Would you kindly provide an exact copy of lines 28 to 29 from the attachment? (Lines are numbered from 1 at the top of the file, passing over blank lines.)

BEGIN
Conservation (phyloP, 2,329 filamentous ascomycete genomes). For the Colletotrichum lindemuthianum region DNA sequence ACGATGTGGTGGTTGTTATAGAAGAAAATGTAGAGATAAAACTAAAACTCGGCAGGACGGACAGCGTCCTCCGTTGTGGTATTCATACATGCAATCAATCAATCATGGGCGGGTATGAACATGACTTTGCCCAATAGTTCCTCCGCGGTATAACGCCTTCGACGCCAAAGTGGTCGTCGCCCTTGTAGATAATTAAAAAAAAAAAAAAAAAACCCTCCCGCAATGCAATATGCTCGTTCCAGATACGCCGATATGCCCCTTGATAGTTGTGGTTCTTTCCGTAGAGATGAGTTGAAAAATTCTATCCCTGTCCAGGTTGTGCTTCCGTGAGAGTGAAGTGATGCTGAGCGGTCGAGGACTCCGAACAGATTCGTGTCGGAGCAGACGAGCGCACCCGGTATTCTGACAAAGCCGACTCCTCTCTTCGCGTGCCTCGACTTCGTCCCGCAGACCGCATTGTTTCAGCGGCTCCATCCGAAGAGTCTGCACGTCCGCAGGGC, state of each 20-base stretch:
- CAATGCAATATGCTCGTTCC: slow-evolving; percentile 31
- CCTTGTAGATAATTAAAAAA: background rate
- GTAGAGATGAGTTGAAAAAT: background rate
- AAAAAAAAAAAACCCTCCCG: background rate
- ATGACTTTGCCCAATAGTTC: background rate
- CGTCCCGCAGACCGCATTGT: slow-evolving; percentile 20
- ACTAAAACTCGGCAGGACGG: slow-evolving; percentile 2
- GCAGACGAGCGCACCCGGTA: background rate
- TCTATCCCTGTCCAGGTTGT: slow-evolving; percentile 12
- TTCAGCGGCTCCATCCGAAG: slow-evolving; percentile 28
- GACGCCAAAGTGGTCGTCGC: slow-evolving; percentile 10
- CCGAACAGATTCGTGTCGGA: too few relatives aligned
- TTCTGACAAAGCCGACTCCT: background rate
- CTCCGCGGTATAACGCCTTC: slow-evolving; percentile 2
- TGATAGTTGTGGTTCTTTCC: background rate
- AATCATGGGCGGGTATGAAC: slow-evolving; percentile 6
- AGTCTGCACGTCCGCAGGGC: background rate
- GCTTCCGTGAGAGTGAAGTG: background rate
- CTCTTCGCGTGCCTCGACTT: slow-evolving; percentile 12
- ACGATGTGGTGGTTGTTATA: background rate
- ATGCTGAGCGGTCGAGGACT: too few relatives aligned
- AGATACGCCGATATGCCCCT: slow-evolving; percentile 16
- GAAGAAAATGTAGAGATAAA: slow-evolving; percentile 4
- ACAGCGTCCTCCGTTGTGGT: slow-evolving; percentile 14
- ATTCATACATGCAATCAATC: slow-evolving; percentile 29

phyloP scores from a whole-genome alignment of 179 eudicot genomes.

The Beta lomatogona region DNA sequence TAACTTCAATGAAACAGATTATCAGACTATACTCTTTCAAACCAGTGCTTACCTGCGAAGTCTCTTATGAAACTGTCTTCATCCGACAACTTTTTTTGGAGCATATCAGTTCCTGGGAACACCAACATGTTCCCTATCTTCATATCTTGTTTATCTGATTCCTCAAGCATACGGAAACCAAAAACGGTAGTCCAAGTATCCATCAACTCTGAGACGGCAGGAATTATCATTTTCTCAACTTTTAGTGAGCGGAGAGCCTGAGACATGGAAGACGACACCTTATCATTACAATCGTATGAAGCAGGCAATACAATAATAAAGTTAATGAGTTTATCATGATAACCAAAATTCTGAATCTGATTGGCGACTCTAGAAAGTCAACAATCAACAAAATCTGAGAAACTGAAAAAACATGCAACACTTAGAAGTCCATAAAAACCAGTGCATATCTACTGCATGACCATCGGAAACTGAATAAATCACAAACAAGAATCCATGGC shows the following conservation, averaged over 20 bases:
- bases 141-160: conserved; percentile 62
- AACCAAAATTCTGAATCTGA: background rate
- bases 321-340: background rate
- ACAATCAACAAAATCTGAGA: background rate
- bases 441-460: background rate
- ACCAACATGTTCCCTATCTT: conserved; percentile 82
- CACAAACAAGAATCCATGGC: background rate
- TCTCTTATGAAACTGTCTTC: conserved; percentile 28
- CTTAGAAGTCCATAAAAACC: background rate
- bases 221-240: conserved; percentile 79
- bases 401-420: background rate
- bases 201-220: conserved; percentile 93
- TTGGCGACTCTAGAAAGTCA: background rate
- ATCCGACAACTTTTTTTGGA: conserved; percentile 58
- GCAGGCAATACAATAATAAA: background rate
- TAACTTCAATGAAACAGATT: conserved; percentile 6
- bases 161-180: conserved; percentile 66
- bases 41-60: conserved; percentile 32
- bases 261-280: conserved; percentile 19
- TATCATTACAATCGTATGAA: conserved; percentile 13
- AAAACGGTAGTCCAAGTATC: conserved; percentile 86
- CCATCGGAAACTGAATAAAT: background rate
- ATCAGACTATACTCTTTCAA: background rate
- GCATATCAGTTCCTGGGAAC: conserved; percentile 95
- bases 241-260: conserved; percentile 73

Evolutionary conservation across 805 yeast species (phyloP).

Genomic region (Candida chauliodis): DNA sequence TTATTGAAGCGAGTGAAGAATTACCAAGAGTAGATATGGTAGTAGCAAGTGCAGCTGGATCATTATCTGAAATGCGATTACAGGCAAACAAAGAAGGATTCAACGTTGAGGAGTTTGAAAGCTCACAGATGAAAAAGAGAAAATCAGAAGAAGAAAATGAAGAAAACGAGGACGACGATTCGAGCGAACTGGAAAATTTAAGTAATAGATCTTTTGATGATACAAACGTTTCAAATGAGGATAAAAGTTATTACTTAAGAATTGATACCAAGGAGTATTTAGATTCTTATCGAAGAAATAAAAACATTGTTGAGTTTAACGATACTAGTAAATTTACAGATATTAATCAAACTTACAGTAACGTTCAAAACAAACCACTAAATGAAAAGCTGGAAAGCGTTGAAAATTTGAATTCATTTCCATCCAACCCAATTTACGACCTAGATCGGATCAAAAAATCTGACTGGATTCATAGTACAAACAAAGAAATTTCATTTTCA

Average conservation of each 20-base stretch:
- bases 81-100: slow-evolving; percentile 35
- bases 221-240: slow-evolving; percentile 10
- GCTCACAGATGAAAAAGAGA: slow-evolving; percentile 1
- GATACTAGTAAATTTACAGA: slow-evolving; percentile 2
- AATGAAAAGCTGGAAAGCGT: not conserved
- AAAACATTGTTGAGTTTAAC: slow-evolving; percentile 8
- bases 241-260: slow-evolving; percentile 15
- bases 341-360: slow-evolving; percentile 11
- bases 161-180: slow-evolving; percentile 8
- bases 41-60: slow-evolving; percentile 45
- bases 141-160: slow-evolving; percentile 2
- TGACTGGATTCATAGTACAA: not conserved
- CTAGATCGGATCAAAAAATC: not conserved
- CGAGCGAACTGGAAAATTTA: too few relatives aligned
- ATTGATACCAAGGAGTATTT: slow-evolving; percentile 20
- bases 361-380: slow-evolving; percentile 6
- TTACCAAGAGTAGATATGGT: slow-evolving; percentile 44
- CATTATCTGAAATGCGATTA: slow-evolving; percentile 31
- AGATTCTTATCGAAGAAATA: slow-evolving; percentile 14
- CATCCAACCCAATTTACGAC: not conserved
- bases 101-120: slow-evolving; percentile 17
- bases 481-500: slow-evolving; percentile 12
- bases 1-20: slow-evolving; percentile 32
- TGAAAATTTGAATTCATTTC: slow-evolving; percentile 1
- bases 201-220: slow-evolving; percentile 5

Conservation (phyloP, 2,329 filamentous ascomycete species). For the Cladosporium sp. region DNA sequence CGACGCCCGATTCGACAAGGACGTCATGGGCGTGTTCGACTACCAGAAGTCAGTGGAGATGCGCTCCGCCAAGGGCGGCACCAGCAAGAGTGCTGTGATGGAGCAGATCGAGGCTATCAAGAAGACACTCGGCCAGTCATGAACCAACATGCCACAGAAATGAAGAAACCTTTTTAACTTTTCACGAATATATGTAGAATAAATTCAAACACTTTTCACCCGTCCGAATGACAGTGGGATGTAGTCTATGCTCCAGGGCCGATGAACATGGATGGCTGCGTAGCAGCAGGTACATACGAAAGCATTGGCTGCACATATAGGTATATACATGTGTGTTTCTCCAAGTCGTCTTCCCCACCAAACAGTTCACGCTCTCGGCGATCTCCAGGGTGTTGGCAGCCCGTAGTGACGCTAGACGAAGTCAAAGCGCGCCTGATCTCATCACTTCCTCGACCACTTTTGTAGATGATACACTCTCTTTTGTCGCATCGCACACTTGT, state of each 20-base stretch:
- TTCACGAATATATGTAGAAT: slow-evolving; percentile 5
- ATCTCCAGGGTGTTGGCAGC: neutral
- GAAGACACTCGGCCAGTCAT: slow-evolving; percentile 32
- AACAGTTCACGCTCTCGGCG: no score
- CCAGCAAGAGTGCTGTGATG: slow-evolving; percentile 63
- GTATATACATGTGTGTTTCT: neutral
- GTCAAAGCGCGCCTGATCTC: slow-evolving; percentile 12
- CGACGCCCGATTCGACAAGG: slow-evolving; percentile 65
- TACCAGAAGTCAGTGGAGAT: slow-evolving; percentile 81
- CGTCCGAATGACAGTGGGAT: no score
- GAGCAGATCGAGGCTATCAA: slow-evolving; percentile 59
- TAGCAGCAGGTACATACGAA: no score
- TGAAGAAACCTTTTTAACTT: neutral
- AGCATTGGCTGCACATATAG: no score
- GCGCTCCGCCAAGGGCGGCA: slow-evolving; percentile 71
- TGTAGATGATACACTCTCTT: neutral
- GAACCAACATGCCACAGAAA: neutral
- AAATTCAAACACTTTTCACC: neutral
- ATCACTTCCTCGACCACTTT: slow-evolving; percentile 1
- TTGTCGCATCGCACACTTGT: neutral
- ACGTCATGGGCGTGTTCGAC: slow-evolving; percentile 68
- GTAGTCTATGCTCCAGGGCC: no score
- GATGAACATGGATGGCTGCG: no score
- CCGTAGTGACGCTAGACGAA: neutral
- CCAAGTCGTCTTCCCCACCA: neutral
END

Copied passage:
The Beta lomatogona region DNA sequence TAACTTCAATGAAACAGATTATCAGACTATACTCTTTCAAACCAGTGCTTACCTGCGAAGTCTCTTATGAAACTGTCTTCATCCGACAACTTTTTTTGGAGCATATCAGTTCCTGGGAACACCAACATGTTCCCTATCTTCATATCTTGTTTATCTGATTCCTCAAGCATACGGAAACCAAAAACGGTAGTCCAAGTATCCATCAACTCTGAGACGGCAGGAATTATCATTTTCTCAACTTTTAGTGAGCGGAGAGCCTGAGACATGGAAGACGACACCTTATCATTACAATCGTATGAAGCAGGCAATACAATAATAAAGTTAATGAGTTTATCATGATAACCAAAATTCTGAATCTGATTGGCGACTCTAGAAAGTCAACAATCAACAAAATCTGAGAAACTGAAAAAACATGCAACACTTAGAAGTCCATAAAAACCAGTGCATATCTACTGCATGACCATCGGAAACTGAATAAATCACAAACAAGAATCCATGGC shows the following conservation, averaged over 20 bases:
- bases 141-160: conserved; percentile 62